Research Article| Volume 60, ISSUE 2, P139-145, February 2007

Skeletal changes after modified intraoral vertical ramus osteotomy for correction of mandibular prognathism



      Orthognathic surgery is widely used to correct congenital and acquired dentofacial discrepancies. Various surgical procedures have been advocated for correction of mandibular prognathism. In this study, a modified intraoral vertical ramus osteotomy has been developed for surgical correction of mandibular prognathism. The aim of this study is to identify contributing factors to skeletal change by analysing cephalometric changes after modified intraoral vertical ramus osteotomy.


      Forty-one patients, treated for absolute mandibular prognathism by bilateral modified intraoral vertical ramus osteotomy, were evaluated cephalometrically with reference to the menton point. A set of four standardised lateral cephalograms were obtained from each subject preoperatively (T1) and immediately postoperatively (T2), prior to removal of maxillomandibular fixation (T3), and at 1-year postoperatively (T4). The mean setback of the menton was 12.4 mm in the horizontal direction. Relapse was defined as forward movement of the menton during the 1-year follow-up.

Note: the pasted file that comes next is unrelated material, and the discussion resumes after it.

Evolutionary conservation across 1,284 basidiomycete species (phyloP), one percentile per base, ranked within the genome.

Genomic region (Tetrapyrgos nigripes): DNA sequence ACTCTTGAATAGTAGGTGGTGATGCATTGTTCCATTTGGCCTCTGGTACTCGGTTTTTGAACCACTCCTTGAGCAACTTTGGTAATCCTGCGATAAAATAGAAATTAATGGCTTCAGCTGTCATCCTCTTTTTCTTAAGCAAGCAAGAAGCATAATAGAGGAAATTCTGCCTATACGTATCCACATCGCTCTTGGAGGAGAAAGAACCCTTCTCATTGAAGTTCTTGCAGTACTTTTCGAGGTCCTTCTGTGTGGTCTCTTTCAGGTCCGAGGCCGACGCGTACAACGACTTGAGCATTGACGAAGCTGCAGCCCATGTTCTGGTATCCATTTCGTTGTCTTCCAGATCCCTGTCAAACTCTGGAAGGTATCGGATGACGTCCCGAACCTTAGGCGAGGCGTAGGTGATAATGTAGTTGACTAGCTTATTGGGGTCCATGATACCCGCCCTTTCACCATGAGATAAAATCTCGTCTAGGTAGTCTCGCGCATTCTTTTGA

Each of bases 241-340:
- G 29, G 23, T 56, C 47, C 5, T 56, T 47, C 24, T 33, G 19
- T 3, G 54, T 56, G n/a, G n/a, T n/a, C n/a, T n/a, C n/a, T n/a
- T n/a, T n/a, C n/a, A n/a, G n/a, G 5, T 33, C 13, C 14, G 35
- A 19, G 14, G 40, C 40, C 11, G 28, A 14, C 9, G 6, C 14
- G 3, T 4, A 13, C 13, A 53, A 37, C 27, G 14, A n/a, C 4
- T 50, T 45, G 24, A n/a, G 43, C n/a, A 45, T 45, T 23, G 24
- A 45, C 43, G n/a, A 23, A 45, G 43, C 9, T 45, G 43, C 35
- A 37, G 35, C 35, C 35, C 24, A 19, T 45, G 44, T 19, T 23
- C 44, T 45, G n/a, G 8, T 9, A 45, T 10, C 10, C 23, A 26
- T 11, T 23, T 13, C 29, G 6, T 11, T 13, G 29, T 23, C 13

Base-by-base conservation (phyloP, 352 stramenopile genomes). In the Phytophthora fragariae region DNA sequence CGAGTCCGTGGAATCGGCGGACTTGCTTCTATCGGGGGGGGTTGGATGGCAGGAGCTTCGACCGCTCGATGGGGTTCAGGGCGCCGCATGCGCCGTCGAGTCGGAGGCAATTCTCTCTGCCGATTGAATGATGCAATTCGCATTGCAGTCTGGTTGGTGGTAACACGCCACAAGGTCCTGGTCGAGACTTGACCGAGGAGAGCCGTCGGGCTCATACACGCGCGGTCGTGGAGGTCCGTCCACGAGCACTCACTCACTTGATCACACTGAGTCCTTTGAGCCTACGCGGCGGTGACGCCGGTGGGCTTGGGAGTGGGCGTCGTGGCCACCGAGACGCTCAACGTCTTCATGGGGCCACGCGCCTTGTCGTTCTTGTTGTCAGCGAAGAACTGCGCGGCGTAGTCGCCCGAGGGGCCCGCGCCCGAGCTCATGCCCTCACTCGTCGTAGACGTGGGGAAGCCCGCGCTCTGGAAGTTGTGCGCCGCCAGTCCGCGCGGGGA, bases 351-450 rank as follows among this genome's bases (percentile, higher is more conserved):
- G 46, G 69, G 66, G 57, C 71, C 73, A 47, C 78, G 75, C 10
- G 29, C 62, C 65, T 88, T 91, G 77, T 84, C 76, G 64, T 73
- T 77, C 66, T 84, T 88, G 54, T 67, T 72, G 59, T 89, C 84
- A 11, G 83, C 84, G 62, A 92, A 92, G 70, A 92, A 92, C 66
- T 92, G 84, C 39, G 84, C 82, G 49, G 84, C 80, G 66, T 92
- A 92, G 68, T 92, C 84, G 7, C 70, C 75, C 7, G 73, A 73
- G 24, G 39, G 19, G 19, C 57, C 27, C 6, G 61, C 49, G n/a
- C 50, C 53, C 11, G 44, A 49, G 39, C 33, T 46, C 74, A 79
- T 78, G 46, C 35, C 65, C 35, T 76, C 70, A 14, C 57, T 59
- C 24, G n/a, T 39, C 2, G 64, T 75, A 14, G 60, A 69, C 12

The highly significant backward movements in a horizontal direction were observed during the maxillomandibular fixation period (T3–T2). Moreover, highly significant forward movement was observed following the maxillomandibular fixation period (T4–T3). After 1-year follow-up (T4–T2), the mean changes of the menton were 0.1 mm backward in the horizontal direction.


      In this series, the mean skeletal change compared with the amount of setback was less than 1% (0.1/12.4 mm) in backward movement. The results suggest that the modified intraoral vertical ramus osteotomy technique is useful and the more stable approach for correction of severe mandibular prognathism.


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